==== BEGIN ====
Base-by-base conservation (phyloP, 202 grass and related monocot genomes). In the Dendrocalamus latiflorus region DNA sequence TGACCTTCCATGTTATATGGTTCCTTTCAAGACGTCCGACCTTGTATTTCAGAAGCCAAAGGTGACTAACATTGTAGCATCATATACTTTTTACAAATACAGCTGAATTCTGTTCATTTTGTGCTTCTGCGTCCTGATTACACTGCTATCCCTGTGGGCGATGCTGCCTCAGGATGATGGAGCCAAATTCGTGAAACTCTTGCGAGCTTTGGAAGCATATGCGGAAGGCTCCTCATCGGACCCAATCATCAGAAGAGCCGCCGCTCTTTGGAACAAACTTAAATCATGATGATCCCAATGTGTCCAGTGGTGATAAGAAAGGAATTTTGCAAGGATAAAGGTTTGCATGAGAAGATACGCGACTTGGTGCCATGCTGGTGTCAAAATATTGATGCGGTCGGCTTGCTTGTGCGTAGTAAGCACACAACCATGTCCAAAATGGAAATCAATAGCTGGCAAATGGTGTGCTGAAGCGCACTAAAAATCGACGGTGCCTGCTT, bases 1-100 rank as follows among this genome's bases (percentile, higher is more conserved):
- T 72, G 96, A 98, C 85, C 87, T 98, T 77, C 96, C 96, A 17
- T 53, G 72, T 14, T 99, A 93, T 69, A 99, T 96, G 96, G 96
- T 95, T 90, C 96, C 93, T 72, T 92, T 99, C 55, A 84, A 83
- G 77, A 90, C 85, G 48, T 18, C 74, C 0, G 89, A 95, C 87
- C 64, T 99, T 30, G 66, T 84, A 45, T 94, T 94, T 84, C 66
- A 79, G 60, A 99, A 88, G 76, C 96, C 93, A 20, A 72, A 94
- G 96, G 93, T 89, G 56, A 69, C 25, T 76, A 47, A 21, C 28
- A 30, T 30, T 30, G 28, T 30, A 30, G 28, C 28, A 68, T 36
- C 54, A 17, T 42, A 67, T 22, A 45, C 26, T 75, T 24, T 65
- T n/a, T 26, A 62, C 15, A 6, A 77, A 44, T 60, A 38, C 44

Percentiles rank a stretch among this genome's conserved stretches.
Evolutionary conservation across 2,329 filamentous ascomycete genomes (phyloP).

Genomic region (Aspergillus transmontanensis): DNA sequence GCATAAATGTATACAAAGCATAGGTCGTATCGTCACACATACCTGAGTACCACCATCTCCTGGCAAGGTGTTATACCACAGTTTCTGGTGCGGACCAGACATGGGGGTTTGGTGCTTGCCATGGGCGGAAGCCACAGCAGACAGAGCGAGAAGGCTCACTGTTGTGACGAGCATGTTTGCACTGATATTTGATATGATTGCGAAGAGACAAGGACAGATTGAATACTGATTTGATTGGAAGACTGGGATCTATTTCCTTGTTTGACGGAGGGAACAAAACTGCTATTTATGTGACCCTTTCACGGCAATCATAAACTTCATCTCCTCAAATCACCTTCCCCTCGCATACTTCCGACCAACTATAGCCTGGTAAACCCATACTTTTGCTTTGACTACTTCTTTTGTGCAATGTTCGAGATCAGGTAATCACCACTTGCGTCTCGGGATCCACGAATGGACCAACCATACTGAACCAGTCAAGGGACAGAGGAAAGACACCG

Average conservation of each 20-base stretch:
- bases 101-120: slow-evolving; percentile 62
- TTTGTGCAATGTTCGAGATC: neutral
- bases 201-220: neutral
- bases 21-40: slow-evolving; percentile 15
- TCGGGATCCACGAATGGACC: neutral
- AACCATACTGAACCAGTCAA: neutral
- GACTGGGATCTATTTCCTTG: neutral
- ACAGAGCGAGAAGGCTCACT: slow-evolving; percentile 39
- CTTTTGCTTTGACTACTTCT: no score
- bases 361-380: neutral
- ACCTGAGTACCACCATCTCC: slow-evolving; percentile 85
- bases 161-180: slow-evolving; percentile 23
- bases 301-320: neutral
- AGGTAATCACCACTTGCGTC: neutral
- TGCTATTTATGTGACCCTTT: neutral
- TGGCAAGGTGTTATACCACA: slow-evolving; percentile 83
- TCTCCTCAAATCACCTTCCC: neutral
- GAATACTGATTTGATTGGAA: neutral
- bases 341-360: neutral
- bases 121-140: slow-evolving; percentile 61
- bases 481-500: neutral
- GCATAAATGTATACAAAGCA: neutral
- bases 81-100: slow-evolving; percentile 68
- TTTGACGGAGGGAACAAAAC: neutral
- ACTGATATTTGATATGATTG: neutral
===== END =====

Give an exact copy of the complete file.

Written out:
Base-by-base conservation (phyloP, 202 grass and related monocot genomes). In the Dendrocalamus latiflorus region DNA sequence TGACCTTCCATGTTATATGGTTCCTTTCAAGACGTCCGACCTTGTATTTCAGAAGCCAAAGGTGACTAACATTGTAGCATCATATACTTTTTACAAATACAGCTGAATTCTGTTCATTTTGTGCTTCTGCGTCCTGATTACACTGCTATCCCTGTGGGCGATGCTGCCTCAGGATGATGGAGCCAAATTCGTGAAACTCTTGCGAGCTTTGGAAGCATATGCGGAAGGCTCCTCATCGGACCCAATCATCAGAAGAGCCGCCGCTCTTTGGAACAAACTTAAATCATGATGATCCCAATGTGTCCAGTGGTGATAAGAAAGGAATTTTGCAAGGATAAAGGTTTGCATGAGAAGATACGCGACTTGGTGCCATGCTGGTGTCAAAATATTGATGCGGTCGGCTTGCTTGTGCGTAGTAAGCACACAACCATGTCCAAAATGGAAATCAATAGCTGGCAAATGGTGTGCTGAAGCGCACTAAAAATCGACGGTGCCTGCTT, bases 1-100 rank as follows among this genome's bases (percentile, higher is more conserved):
- T 72, G 96, A 98, C 85, C 87, T 98, T 77, C 96, C 96, A 17
- T 53, G 72, T 14, T 99, A 93, T 69, A 99, T 96, G 96, G 96
- T 95, T 90, C 96, C 93, T 72, T 92, T 99, C 55, A 84, A 83
- G 77, A 90, C 85, G 48, T 18, C 74, C 0, G 89, A 95, C 87
- C 64, T 99, T 30, G 66, T 84, A 45, T 94, T 94, T 84, C 66
- A 79, G 60, A 99, A 88, G 76, C 96, C 93, A 20, A 72, A 94
- G 96, G 93, T 89, G 56, A 69, C 25, T 76, A 47, A 21, C 28
- A 30, T 30, T 30, G 28, T 30, A 30, G 28, C 28, A 68, T 36
- C 54, A 17, T 42, A 67, T 22, A 45, C 26, T 75, T 24, T 65
- T n/a, T 26, A 62, C 15, A 6, A 77, A 44, T 60, A 38, C 44

Percentiles rank a stretch among this genome's conserved stretches.
Evolutionary conservation across 2,329 filamentous ascomycete genomes (phyloP).

Genomic region (Aspergillus transmontanensis): DNA sequence GCATAAATGTATACAAAGCATAGGTCGTATCGTCACACATACCTGAGTACCACCATCTCCTGGCAAGGTGTTATACCACAGTTTCTGGTGCGGACCAGACATGGGGGTTTGGTGCTTGCCATGGGCGGAAGCCACAGCAGACAGAGCGAGAAGGCTCACTGTTGTGACGAGCATGTTTGCACTGATATTTGATATGATTGCGAAGAGACAAGGACAGATTGAATACTGATTTGATTGGAAGACTGGGATCTATTTCCTTGTTTGACGGAGGGAACAAAACTGCTATTTATGTGACCCTTTCACGGCAATCATAAACTTCATCTCCTCAAATCACCTTCCCCTCGCATACTTCCGACCAACTATAGCCTGGTAAACCCATACTTTTGCTTTGACTACTTCTTTTGTGCAATGTTCGAGATCAGGTAATCACCACTTGCGTCTCGGGATCCACGAATGGACCAACCATACTGAACCAGTCAAGGGACAGAGGAAAGACACCG

Average conservation of each 20-base stretch:
- bases 101-120: slow-evolving; percentile 62
- TTTGTGCAATGTTCGAGATC: neutral
- bases 201-220: neutral
- bases 21-40: slow-evolving; percentile 15
- TCGGGATCCACGAATGGACC: neutral
- AACCATACTGAACCAGTCAA: neutral
- GACTGGGATCTATTTCCTTG: neutral
- ACAGAGCGAGAAGGCTCACT: slow-evolving; percentile 39
- CTTTTGCTTTGACTACTTCT: no score
- bases 361-380: neutral
- ACCTGAGTACCACCATCTCC: slow-evolving; percentile 85
- bases 161-180: slow-evolving; percentile 23
- bases 301-320: neutral
- AGGTAATCACCACTTGCGTC: neutral
- TGCTATTTATGTGACCCTTT: neutral
- TGGCAAGGTGTTATACCACA: slow-evolving; percentile 83
- TCTCCTCAAATCACCTTCCC: neutral
- GAATACTGATTTGATTGGAA: neutral
- bases 341-360: neutral
- bases 121-140: slow-evolving; percentile 61
- bases 481-500: neutral
- GCATAAATGTATACAAAGCA: neutral
- bases 81-100: slow-evolving; percentile 68
- TTTGACGGAGGGAACAAAAC: neutral
- ACTGATATTTGATATGATTG: neutral